The sports world is filled with storylines that melt our hearts. We romanticize them to the point where we root for players just because their comebacks make us feel good. Last season, the Chicago Cubs had plenty of heart-melting moments; the 108-year World Series drought and the fun group of kids who just keep winning are two examples. Then, we added the return of slugger Kyle Schwarber to the Cubbies’ list.
The 23-year-old left fielder/catcher missed all but two games last season due to a torn ACL that occurred when he and Dexter Fowler collided in the outfield back in April. It was a miraculous turn of events, for sure. However, it’s not the first time we’ve seen a sports figure make an unbelievable return from injury. These six athletes came back from major injuries to play in big games.
Honorable mention: Paul George
1. John Wall
Back in 2014–15, the Washington Wizards had a 46-36 record; good enough to be the No. 4 seed in the Eastern Conference. After dispatching the Toronto Raptors in a first-round sweep, they played the top-seeded Atlanta Hawks in the conference semifinals. The Wizards stunned the Hawks with a six-point victory in Game 1. Unfortunately, it came at a major price. Star point guard John Wall, who had 18 points and 13 assists in the win, fractured his left wrist.
Wall was forced to sit out and watch his team lose two of the next three games. But he returned to the court for Game 5 and played 37 minutes in the loss. He also competed in Game 6, staying on the court for an absurd 44 minutes while scoring 20 points and dishing out 13 assists. The Wizards lost the series, but it was an incredible moment in the history of injured athletes who found their way back to the court.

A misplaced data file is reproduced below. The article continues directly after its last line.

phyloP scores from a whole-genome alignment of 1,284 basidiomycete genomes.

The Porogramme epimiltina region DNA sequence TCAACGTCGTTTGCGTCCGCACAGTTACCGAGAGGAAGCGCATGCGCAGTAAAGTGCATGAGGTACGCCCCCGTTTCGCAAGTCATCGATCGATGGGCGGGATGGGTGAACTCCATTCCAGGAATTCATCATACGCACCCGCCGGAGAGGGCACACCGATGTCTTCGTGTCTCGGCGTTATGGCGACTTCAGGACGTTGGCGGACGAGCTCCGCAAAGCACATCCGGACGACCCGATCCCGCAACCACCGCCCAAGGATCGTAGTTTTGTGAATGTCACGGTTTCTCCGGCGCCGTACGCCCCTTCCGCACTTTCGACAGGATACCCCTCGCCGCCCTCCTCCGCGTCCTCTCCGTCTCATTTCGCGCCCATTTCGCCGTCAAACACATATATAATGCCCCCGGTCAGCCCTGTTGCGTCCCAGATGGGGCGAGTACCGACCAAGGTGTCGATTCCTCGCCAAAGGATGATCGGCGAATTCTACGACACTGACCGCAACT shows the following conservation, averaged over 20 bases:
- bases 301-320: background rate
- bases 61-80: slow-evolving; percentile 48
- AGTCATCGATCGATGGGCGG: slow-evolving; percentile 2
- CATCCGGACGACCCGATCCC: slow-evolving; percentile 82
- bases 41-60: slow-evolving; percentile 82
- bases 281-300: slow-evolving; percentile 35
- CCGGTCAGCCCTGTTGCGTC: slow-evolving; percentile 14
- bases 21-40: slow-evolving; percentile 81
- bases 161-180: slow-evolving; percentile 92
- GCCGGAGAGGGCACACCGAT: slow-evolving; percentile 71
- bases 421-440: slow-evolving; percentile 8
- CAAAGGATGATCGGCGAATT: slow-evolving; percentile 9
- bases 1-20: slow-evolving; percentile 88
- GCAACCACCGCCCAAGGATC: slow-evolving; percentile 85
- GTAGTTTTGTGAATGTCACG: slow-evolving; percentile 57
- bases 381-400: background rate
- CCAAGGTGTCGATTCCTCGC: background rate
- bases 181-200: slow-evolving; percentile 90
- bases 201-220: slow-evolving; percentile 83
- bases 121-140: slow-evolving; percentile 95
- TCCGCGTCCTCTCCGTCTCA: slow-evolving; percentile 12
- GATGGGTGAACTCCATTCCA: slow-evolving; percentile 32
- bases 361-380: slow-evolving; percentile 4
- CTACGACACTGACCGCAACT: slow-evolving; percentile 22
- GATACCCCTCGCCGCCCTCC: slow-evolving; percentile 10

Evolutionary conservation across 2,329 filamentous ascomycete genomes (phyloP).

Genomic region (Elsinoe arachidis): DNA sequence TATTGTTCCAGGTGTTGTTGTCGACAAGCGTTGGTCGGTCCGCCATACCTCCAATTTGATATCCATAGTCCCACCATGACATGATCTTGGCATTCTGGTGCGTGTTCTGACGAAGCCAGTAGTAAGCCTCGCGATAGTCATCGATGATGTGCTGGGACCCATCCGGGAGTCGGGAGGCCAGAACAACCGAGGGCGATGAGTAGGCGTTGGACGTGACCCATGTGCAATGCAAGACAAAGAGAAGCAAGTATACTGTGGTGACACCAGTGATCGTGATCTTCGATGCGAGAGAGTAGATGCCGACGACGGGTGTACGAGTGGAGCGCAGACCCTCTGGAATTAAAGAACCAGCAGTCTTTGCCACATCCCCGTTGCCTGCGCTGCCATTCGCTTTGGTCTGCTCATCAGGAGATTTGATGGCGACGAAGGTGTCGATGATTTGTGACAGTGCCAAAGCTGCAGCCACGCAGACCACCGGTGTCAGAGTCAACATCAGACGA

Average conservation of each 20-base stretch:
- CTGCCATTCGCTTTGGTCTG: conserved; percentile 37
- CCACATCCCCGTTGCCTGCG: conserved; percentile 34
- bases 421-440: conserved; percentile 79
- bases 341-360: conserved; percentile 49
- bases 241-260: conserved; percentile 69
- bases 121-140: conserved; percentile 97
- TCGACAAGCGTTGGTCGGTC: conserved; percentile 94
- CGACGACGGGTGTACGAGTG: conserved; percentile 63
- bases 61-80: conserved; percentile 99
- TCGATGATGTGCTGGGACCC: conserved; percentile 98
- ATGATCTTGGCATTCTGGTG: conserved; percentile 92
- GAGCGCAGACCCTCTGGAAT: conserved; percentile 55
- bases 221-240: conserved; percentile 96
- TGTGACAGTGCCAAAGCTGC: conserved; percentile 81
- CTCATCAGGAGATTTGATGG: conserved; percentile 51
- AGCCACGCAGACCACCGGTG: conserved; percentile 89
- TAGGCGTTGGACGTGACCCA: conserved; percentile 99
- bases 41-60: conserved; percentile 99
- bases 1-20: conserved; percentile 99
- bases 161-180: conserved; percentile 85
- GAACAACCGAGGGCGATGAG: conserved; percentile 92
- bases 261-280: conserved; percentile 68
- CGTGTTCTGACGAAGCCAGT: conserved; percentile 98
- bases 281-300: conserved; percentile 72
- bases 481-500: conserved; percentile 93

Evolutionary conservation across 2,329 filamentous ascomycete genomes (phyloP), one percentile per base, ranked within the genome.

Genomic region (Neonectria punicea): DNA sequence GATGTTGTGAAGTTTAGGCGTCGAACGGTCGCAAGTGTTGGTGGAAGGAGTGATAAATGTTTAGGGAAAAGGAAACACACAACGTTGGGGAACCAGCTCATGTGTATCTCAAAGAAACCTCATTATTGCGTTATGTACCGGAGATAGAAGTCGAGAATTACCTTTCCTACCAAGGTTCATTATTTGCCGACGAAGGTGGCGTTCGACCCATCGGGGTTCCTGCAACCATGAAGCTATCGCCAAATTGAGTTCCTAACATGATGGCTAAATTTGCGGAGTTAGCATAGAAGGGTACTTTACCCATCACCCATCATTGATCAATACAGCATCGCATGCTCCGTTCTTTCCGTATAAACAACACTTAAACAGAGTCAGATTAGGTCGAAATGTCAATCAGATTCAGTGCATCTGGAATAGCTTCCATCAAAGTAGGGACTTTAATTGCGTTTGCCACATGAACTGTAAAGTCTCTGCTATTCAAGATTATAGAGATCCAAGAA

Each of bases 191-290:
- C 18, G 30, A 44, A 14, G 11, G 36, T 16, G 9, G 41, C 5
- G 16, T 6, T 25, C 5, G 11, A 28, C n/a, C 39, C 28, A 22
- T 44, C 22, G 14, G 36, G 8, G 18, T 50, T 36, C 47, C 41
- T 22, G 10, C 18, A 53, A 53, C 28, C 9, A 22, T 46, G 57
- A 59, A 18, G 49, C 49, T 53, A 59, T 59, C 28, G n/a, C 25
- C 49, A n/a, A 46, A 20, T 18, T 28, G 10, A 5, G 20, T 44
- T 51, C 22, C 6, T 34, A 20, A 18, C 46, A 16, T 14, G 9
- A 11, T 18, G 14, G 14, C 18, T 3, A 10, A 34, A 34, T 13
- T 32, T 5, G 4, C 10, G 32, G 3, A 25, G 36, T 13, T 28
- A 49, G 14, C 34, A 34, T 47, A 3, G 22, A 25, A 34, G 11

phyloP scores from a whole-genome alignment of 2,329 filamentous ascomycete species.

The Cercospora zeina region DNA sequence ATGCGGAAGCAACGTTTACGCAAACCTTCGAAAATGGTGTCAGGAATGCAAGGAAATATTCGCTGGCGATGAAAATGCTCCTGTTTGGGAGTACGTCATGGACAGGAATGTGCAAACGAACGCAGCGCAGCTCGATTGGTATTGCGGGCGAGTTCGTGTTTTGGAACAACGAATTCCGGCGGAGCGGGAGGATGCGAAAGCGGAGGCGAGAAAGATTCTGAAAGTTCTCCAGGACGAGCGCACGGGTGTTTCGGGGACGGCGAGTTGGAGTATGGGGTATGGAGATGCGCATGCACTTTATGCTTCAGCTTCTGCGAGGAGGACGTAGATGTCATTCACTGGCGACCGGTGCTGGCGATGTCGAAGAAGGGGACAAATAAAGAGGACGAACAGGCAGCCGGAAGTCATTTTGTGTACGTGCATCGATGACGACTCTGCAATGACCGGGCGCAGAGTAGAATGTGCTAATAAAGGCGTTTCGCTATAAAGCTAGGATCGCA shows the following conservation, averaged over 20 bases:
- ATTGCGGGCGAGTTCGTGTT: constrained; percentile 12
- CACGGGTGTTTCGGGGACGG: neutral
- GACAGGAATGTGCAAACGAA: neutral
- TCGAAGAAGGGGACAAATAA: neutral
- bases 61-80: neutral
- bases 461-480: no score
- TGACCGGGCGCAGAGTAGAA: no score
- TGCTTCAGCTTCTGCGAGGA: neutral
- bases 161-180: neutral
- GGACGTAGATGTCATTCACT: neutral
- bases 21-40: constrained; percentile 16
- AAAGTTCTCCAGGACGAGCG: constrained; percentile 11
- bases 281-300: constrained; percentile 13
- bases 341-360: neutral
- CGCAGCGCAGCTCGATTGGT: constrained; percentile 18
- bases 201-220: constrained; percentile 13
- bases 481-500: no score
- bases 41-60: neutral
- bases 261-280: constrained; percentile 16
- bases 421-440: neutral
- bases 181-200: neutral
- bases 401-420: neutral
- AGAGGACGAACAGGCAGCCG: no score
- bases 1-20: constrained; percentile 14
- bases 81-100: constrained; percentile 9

2. Phillip Rivers
Back in 2007, the 5-5 San Diego Chargers went on a run at the end of the year. They finished with an 11-5 record, won the AFC West, and then beat the Tennessee Titans and Indianapolis Colts in the playoffs. Things looked good for San Diego heading into the AFC Championship game against the New England Patriots — except for one thing; quarterback Philip Rivers partially tore his ACL in their win over the Colts.
Rivers had surgery on his knee almost immediately and was able to push himself out onto the field to compete against New England. It didn’t do them much good, as the Patriots beat the Chargers 21-12 and Rivers went 19-for-37 for 211 yards and two interceptions. It’s hard to say if things might’ve been better if Rivers had sat, but backup Billy Volek was just 3-for-10 passing on the season that year. So even if they lost, it was probably right to give Rivers a try.
3. Terrell Owens
Philadelphia Eagles wide receiver Terrell Owens may have the coolest recovery story of all. With just two games remaining in the 2004 season, the Eagles lost their star to a severe leg and ankle injury. It looked like they’d have to play without him if they wanted to make it to the Super Bowl. However, after winning their first two games in the playoffs, Owens made a miraculous return to the field to take on the Patriots in Super Bowl XXXIX.